Full moon night cycle through the bustling streets of Cape Town
A look at the champions of South Africa’s signature red: Beyerskloof wine farm in Stellenbosch
Both locally and in many spots abroad, there’s little question about it: Beyerskloof winery – the charming family-run farm that rests in the bosom of the Cape Winelands overlooking Stellenbosch’s grand Simonsberg mountain – is the quintessential king of Pinotage. Without fail, the estate’s now iconic bottle tops any selection of this proudly South African varietal on both supermarket shelves and restaurant menus.
With such a grand – almost legendary – reputation in the viticulture industry, it’s easy to assume that the winery has always enjoyed smooth sailing; on the contrary, though, such a status was only cemented on account of the dogged determination of one man, co-owner and Cellar Master Beyers Truter.
The story of Pinotage
Initially cultivated almost by accident in the earlier part of the 20th century, Pinotage – the result of a marriage between Pinot Noir and Hermitage (also known as Cinsaut) – claims a contentious and tumultuous past. For many years, due to mass planting and poor production, the robust red was relegated to the wayside as a cheap, low-quality quaffing wine, one that could not be taken especially seriously, suitable only for blending, bulk consumption and brandy distillation.
When British wine masters visiting South Africa in the 1970s turned their noses up at the varietal, comparing its taste to that of rusty nails and acetone and describing its aroma as “hot and horrible”, this black sheep of the vino community was pushed to the brink of extinction. Convinced the grape could claim no future, most local farmers ripped out their vineyards, shifting their attention to more well-recognised international categories.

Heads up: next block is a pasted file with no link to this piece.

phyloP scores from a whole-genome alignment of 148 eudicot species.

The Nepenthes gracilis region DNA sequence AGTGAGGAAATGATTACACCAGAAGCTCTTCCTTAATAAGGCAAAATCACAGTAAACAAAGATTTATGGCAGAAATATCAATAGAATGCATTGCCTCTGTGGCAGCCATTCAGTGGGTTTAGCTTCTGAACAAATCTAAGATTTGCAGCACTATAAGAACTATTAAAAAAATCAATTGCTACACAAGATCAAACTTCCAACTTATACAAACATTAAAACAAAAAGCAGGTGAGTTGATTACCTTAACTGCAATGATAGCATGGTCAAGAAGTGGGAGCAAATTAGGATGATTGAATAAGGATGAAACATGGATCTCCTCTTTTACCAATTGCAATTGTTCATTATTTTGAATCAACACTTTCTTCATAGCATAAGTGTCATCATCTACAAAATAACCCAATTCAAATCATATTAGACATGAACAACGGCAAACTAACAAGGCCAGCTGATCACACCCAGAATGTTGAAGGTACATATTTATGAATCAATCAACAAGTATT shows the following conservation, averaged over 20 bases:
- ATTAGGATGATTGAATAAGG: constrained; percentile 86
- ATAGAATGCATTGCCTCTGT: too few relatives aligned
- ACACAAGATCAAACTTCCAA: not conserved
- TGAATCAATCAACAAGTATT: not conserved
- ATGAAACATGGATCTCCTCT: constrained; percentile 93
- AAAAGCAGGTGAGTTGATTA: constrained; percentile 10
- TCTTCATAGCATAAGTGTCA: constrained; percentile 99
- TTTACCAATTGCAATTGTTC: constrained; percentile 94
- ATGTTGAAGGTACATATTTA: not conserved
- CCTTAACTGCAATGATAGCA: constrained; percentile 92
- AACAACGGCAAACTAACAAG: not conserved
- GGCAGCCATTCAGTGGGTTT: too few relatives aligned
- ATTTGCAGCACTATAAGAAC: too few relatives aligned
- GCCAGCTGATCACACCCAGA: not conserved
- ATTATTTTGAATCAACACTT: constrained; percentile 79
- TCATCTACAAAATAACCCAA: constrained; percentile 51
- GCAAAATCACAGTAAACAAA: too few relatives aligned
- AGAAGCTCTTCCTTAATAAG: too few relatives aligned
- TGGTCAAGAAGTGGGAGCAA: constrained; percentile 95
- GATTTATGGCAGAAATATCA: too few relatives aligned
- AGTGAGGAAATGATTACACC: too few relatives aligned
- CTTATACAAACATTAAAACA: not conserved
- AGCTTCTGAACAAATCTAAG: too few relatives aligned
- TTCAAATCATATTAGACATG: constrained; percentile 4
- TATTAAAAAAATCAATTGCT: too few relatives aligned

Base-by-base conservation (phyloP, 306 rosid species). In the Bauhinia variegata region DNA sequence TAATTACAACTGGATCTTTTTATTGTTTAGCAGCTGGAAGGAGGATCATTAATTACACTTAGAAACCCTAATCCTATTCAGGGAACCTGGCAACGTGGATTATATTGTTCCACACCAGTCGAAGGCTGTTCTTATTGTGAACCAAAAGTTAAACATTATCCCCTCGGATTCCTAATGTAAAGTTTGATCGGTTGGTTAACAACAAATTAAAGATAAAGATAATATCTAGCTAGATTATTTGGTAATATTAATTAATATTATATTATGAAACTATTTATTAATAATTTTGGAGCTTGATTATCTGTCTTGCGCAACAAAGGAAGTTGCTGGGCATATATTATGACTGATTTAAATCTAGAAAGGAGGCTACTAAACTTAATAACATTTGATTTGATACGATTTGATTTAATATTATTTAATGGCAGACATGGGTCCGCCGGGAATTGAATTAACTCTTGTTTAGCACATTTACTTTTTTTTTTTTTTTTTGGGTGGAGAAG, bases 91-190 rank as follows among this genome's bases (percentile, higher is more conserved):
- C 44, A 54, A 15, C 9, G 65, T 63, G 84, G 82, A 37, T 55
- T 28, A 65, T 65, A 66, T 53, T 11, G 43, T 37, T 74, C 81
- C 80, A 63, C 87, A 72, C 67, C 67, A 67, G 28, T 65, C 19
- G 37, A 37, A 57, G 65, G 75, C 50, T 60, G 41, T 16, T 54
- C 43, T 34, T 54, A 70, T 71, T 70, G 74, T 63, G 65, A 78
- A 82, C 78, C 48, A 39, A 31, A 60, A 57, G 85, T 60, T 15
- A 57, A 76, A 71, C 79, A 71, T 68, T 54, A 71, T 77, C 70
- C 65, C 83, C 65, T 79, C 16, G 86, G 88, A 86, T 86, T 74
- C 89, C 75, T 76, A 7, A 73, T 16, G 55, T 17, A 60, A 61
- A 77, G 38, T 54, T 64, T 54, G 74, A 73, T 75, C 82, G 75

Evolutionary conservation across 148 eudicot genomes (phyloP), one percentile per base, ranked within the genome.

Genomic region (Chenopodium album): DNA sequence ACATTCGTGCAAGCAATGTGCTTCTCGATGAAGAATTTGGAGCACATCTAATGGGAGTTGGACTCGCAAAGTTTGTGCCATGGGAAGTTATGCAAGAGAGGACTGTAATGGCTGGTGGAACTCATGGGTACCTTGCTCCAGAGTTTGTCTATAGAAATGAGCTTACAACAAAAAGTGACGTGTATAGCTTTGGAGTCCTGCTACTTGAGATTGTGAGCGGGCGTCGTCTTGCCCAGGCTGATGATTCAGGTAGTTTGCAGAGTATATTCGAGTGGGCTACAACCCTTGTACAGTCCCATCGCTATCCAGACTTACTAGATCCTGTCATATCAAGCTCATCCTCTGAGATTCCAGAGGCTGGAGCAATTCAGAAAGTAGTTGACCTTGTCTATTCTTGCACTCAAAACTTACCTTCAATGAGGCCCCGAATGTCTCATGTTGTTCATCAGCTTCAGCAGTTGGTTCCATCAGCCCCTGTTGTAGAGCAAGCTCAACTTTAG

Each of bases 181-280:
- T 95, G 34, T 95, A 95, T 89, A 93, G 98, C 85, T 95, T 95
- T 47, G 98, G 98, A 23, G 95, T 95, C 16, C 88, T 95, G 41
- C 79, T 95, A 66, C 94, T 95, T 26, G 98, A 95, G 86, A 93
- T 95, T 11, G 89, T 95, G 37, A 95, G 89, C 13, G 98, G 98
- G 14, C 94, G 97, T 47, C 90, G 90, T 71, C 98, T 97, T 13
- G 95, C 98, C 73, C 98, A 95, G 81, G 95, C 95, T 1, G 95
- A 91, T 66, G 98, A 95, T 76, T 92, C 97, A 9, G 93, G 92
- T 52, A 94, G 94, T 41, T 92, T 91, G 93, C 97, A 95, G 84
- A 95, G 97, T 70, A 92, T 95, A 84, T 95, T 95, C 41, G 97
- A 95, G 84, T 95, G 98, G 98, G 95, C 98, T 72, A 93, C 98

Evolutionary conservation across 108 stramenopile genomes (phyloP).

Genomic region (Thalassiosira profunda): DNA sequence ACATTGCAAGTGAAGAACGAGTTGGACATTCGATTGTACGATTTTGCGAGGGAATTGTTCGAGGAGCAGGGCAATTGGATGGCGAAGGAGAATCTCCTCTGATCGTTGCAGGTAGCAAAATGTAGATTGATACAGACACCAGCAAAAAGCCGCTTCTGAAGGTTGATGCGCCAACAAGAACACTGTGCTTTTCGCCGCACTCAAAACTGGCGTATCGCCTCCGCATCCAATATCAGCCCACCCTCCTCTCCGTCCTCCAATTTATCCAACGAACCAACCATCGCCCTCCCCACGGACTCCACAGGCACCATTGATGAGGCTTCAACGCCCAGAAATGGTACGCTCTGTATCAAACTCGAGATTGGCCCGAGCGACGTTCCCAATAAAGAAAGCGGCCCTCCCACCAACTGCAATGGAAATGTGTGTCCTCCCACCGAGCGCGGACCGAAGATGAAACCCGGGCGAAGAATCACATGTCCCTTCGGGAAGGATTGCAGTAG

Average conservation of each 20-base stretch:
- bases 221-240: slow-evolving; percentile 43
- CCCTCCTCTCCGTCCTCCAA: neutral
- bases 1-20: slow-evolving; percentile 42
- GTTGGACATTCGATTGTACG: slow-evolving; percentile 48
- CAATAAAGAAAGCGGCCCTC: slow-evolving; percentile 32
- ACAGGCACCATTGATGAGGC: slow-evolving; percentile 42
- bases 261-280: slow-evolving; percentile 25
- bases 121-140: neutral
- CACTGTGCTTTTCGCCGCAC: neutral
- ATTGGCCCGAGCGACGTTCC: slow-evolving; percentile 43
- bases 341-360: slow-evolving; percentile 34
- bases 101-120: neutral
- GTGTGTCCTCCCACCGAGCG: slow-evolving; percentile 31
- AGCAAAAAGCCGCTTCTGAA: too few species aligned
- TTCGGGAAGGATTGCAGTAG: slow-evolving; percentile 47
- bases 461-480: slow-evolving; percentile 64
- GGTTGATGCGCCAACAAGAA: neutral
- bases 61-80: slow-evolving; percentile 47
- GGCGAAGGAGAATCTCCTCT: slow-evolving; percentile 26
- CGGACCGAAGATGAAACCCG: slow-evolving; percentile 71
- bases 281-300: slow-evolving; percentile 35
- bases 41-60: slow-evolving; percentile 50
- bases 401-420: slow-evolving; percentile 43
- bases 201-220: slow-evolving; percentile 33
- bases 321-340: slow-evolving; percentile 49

That is, except for Beyers Truter. Inspired by top-quality oaked Pinotages he’d tasted previously, and armed with a resilient pioneering spirit, he devoted himself to working around the clock in an effort to perfect the misunderstood varietal, believing resolutely in the yet-untapped promise of its character.
“In the early days no one else followed up, but I experimented,” says the now-renowned winemaker, who gained experience at Kanonkop estate before co-founding Beyerskloof farm in 1988, becoming the sixth generation in a long line of Beyers to till this fertile land. “Pinotage is a great varietal [performs well] in the vineyard, and I felt that if you just treat it well, you can make it work.”
The taste of sweet success
And his passionate commitment and steadfast trust in the underdog paid off. In 1991, at the International Wine and Spirit Competition, Truter became the first South African to win the prestigious title of ‘International Winemaker of the Year’, and did so with none other than a good ol’ fruity, deep plum Pinotage, a cultivar that was not only deemed ‘dead’ a decade earlier, but that, until then, was quite unknown to the rest of the world.
Nowadays, over two decades later, Beyerskloof winery’s easy-drinking entry-level version of the local red has garnered such great popularity, both on home soil and distant shores, that it sells out annually, despite production rates of over 1 million bottles.